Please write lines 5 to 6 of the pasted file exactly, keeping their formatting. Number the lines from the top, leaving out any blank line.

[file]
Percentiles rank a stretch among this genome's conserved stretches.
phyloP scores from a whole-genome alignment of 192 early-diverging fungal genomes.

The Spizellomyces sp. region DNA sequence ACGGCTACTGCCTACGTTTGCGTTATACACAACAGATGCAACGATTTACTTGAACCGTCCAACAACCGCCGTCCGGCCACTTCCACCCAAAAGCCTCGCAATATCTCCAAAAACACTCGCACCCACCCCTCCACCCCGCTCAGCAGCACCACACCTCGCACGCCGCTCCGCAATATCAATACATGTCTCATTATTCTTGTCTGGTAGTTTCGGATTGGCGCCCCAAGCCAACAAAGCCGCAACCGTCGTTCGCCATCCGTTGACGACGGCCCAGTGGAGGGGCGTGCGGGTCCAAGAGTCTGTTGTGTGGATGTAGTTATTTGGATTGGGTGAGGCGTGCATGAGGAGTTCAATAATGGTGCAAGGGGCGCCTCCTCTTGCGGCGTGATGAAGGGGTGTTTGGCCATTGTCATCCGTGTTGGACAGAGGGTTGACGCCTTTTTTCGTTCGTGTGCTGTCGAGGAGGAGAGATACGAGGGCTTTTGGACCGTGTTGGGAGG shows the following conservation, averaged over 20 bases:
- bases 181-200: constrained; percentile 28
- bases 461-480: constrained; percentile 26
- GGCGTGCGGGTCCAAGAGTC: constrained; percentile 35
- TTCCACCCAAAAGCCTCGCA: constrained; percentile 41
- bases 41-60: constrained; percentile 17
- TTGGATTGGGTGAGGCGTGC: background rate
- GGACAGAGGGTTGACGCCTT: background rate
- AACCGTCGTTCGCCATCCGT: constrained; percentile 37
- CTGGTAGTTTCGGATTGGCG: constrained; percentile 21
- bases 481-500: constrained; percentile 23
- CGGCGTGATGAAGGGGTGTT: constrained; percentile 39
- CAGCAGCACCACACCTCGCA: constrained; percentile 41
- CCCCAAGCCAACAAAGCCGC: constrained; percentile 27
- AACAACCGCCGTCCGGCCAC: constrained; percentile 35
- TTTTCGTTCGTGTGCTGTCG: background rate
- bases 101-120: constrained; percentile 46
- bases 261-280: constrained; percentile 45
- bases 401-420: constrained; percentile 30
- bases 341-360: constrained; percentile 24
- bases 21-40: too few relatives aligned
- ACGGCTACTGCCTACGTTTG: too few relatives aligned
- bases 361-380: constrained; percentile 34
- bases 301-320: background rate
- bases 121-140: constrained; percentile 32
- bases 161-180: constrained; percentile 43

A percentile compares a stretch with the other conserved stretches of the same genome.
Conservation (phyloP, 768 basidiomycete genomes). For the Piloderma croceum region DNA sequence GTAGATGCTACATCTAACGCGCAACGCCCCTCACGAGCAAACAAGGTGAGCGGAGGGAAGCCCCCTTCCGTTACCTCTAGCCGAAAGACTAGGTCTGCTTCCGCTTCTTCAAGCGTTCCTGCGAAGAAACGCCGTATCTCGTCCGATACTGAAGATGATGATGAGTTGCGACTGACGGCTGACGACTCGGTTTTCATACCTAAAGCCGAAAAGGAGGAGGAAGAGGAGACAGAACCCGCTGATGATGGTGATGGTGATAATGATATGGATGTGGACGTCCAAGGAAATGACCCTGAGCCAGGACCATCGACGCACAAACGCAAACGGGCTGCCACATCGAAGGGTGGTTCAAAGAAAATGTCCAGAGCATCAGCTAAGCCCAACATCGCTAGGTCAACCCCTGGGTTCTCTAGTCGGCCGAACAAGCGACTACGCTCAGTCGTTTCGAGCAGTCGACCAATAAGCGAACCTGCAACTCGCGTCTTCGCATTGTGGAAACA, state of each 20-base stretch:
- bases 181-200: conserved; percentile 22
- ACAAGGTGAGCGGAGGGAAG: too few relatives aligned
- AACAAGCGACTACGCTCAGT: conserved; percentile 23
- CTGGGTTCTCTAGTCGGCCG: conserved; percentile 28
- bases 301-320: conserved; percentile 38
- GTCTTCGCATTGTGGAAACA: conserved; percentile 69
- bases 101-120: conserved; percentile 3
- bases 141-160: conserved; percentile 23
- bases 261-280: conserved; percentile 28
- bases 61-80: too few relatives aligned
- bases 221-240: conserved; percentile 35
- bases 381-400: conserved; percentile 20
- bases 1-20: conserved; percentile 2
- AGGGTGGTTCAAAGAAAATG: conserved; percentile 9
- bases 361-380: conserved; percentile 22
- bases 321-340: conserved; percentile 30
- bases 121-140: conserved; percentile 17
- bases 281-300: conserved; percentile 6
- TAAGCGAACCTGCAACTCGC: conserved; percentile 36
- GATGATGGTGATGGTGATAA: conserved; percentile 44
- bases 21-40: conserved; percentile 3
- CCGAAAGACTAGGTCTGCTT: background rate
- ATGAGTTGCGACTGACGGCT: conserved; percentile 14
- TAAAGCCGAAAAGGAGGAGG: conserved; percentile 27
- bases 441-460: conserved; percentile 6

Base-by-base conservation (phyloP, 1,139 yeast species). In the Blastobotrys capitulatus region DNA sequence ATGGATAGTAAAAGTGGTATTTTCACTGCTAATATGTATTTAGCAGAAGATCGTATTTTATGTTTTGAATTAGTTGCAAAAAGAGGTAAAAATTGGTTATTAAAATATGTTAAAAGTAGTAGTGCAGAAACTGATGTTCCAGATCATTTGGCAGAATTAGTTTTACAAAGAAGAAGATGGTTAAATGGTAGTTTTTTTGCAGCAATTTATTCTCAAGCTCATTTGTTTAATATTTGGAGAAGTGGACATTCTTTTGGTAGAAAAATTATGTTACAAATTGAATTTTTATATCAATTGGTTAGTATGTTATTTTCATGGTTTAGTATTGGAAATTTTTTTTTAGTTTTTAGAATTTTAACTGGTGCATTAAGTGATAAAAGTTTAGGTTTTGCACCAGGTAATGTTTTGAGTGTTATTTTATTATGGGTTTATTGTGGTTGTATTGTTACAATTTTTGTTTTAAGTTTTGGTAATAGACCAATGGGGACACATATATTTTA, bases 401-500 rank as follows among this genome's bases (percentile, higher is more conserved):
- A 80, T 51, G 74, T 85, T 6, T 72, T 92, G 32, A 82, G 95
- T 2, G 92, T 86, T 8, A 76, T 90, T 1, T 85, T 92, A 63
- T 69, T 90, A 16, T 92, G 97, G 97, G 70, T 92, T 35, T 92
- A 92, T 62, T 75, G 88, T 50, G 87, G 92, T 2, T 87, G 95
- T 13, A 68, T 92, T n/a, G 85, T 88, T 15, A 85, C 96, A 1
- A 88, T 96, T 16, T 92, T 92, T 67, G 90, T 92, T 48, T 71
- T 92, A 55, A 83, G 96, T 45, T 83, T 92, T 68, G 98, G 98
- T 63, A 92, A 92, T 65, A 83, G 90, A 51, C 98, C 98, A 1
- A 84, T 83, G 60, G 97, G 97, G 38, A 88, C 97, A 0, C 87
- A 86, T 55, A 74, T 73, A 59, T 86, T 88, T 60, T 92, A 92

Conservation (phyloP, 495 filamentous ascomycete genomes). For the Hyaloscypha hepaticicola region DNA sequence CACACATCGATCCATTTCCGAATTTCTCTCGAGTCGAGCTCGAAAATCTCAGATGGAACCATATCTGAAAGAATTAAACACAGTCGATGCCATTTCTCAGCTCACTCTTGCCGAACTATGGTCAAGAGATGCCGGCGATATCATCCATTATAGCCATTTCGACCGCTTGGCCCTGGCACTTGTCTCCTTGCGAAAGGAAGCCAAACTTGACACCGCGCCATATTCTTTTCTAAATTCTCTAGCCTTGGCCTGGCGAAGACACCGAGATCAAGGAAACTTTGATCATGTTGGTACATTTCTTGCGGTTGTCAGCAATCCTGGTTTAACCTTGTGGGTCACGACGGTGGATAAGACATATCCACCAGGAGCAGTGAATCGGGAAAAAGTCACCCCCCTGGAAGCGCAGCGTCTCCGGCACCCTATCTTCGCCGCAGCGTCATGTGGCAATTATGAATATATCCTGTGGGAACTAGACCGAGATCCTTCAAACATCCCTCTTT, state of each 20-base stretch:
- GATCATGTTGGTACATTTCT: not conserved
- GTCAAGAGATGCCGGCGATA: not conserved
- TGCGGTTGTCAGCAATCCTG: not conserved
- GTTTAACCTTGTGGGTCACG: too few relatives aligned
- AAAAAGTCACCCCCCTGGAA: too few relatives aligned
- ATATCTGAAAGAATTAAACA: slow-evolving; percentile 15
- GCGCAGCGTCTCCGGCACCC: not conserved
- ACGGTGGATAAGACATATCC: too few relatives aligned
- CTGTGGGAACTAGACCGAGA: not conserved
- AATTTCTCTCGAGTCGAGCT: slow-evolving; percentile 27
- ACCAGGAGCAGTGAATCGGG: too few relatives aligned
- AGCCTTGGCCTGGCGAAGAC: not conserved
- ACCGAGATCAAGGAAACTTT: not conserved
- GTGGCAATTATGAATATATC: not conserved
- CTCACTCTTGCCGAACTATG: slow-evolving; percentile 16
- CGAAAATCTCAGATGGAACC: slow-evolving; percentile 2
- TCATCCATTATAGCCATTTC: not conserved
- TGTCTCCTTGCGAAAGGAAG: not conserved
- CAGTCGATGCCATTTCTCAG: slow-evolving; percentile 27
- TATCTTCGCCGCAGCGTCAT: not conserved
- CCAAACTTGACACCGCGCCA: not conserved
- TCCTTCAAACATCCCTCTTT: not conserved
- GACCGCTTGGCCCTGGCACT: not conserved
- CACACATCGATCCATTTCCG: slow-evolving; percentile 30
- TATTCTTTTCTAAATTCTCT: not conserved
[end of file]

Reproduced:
- bases 461-480: constrained; percentile 26
- GGCGTGCGGGTCCAAGAGTC: constrained; percentile 35